21 Now Rehoboam son of Solomon ruled in Judah. He
Heb “Rehoboam.” The proper name has been replaced by the pronoun (“he”) in the translation for stylistic reasons.
was forty-one years old when he became king and he ruled for seventeen years in Jerusalem, the city the Lord chose from all the tribes of Israel to be his home.
Heb “the city where the Lord chose to place his name from all the tribes of Israel.”
His mother was an Ammonite woman
Heb “an Ammonite”; the word “woman” is implied.
named Naamah.

22 Judah did evil in the sight of
Heb “in the eyes of.”
the Lord. They made him more jealous by their sins than their ancestors had done.
Heb “and they made him jealous more than all which their fathers had done by their sins which they sinned.”
23They even built for themselves high places, sacred pillars, and Asherah poles on every high hill and under every green tree. 24There were also male cultic prostitutes
The Old Greek translation has “a conspiracy” rather than “male cultic prostitutes.”
in the land. They committed the same horrible sins as the nations
Heb “they did according to all the abominable acts of the nations.”
that the Lord had driven out from before the Israelites.

25 In King Rehoboam’s fifth year, King Shishak of Egypt attacked Jerusalem. 26He took away the treasures of the Lord’s temple and of the royal palace; he took everything, including all the golden shields that Solomon had made. 27King Rehoboam made bronze shields to replace them and assigned them to the officers of the royal guard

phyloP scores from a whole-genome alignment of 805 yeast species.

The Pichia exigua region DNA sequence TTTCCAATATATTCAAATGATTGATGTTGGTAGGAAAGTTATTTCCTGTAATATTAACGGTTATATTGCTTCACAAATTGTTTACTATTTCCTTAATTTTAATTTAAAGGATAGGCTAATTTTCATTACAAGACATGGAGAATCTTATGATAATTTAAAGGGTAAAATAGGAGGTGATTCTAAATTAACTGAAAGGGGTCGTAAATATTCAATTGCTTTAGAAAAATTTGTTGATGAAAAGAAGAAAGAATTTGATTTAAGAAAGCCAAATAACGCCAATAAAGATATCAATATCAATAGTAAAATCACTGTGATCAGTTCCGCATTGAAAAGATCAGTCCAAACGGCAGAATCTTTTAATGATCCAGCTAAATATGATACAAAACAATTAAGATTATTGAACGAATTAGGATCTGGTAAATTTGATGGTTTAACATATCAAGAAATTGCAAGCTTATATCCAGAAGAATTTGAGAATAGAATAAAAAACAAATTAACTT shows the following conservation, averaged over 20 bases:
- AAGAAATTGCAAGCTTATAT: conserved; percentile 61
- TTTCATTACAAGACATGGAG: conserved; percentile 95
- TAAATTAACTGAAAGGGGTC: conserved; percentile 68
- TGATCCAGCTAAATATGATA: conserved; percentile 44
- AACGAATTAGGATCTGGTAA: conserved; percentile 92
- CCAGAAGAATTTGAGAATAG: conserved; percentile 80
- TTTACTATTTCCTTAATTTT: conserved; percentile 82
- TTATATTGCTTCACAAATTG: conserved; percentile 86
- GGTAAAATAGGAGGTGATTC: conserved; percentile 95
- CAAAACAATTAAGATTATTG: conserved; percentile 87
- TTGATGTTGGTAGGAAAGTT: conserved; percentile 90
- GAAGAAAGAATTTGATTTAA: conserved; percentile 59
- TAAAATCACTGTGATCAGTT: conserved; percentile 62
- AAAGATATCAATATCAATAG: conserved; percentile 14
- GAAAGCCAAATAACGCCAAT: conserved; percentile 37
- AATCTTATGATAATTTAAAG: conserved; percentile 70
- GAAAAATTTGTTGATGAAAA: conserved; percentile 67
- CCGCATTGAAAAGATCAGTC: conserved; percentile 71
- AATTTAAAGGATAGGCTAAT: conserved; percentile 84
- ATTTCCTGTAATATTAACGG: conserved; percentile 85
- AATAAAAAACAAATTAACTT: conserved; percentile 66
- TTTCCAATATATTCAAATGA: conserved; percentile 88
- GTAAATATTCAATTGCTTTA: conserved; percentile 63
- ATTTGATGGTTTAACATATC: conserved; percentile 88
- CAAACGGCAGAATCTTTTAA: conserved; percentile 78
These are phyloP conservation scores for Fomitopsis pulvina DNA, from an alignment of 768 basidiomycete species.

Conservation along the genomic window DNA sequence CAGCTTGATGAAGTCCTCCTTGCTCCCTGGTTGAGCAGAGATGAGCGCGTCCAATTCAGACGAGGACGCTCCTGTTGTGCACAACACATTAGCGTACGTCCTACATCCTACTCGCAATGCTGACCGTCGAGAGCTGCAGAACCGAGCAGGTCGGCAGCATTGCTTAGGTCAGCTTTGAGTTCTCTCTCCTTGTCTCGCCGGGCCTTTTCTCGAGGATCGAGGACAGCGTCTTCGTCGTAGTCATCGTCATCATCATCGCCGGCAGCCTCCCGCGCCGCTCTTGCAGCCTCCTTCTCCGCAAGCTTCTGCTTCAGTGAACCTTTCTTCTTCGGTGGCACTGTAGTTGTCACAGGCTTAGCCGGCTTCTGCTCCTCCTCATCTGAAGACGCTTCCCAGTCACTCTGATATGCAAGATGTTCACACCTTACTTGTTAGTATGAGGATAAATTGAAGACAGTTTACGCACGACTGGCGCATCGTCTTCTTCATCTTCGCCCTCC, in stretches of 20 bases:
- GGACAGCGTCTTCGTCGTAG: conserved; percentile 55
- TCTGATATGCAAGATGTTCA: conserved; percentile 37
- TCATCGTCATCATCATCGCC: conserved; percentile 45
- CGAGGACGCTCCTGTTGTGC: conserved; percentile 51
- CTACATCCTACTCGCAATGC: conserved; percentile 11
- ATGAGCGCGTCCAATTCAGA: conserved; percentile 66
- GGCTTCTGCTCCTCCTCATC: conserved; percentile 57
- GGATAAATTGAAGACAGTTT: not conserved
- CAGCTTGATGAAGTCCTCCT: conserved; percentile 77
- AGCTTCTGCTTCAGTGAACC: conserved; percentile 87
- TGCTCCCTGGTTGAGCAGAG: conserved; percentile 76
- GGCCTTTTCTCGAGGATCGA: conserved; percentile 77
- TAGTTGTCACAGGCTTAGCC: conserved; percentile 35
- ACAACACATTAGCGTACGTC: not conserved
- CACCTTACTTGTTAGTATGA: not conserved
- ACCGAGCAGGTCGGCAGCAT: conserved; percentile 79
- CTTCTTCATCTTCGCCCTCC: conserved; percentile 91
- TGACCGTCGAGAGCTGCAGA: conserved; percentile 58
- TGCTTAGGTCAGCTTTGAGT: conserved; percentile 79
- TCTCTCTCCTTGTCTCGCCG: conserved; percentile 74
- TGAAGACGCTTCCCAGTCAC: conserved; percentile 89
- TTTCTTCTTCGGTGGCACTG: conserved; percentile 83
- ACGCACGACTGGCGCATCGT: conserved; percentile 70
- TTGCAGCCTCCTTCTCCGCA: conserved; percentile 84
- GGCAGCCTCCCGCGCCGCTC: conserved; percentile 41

Heb “runners.”
who protected the entrance to the royal palace.
28Whenever the king visited the Lord’s temple, the royal guard carried them and then brought them back to the guardroom.

29 The rest of the events of Rehoboam’s reign, including his accomplishments, are recorded in the scroll called the Annals of the

Kings of Judah.
Heb “As for the rest of the events of Rehoboam, and all which he did, are they not written on the scroll of the events of the days of the kings of Judah?”
30Rehoboam and Jeroboam were continually at war with each other. 31Rehoboam passed away
Heb “lay down with his fathers.”
and was buried with his ancestors in the city of David. His mother was an Ammonite named Naamah. His son Abijah
In the Hebrew text the name is spelled “Abijam” here and in 1 Kgs 15:1–8.
replaced him as king.